He continues: “I have remained faithful to the President and his agenda. I have always stood up for him, and I never backed down, not even for one moment. My convictions are immovable, built on rock, not sand.”

But the president quickly soured on Sessions as his attorney general after he stepped back from the Russia investigation. Sessions remained the attorney general for more than a year after his recusal before he eventually resigned in Nov. 2018. But the president still harbors hard feelings toward the longtime former Alabama senator and has made clear he felt betrayed by Sessions' move to recuse.

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“Jeff Sessions was a disaster,” Trump said on a Friday call into “Fox & Friends.” “I didn't want to make him attorney general but he was the first senator to endorse me so I felt a little bit of an obligation. He came to see me four times just begging me to be attorney general. He wasn't, to me, equipped to be attorney general but he just wanted it, wanted it, wanted it.”

Trump continued: “He goes in, he was so bad in his nomination proceedings I should have gotten rid of him there. But every time the word Russia, he knew less about Russia than I did, he knew nothing about Russia… Jeff was just very weak and very sad and when the name Russia was mentioned, just the word Russia, he immediately instead of being a man and saying ‘this is a hoax,' he recused himself.”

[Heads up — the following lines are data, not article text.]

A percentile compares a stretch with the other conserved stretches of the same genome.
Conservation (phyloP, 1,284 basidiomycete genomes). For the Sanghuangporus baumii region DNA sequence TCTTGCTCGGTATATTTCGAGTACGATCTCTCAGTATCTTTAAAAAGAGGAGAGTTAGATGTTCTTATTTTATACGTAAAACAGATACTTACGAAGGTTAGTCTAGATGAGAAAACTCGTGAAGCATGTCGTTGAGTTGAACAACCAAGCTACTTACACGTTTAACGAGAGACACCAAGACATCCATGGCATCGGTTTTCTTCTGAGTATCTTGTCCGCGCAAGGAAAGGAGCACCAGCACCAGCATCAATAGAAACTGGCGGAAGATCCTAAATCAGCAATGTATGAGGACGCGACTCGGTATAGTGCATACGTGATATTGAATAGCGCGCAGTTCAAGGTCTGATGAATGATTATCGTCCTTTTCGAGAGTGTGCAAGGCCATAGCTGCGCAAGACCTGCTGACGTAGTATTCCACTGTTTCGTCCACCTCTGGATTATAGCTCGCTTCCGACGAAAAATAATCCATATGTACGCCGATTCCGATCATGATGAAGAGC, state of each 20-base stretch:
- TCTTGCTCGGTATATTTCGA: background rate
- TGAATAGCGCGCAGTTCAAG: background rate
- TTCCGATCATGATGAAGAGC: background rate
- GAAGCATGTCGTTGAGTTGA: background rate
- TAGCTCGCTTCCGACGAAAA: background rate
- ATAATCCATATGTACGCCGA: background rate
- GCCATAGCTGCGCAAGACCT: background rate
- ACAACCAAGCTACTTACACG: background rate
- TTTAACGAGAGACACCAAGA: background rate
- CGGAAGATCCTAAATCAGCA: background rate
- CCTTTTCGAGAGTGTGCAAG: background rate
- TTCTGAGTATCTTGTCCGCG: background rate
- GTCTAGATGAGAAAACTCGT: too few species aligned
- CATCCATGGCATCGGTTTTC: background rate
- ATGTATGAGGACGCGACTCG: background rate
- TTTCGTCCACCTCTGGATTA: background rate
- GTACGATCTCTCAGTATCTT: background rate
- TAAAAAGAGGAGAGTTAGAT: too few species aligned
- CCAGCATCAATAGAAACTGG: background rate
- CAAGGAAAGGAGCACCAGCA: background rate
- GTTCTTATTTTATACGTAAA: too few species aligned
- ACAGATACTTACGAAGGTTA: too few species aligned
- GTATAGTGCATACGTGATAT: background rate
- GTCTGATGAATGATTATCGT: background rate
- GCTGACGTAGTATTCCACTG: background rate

Tuberville, a former coach of the Auburn Tigers football team, used the president's attacks for his own campaign messaging.

“President Trump just EXPOSED Jeff Sessions for what he is: someone who tucked his tail and ran,” Tuberville tweeted, sharing the “Fox & Friends” clip.

Alabama U.S. Senate candidate Tommy Tuberville, right, watches election returns and works on his speech in the main house at Auburn Oaks Farm, the site of his election party, Tuesday, March 3, 2020. Tuberville is in a tight race with seven competitors for the Senate seat. (Joe Songer/The Birmingham News via AP)

Alabama U.S. Senate candidate Tommy Tuberville, right, watches election returns and works on his speech in the main house at Auburn Oaks Farm, the site of his election party, Tuesday, March 3, 2020. Tuberville is in a tight race with seven competitors for the Senate seat. (Joe Songer/The Birmingham News via AP)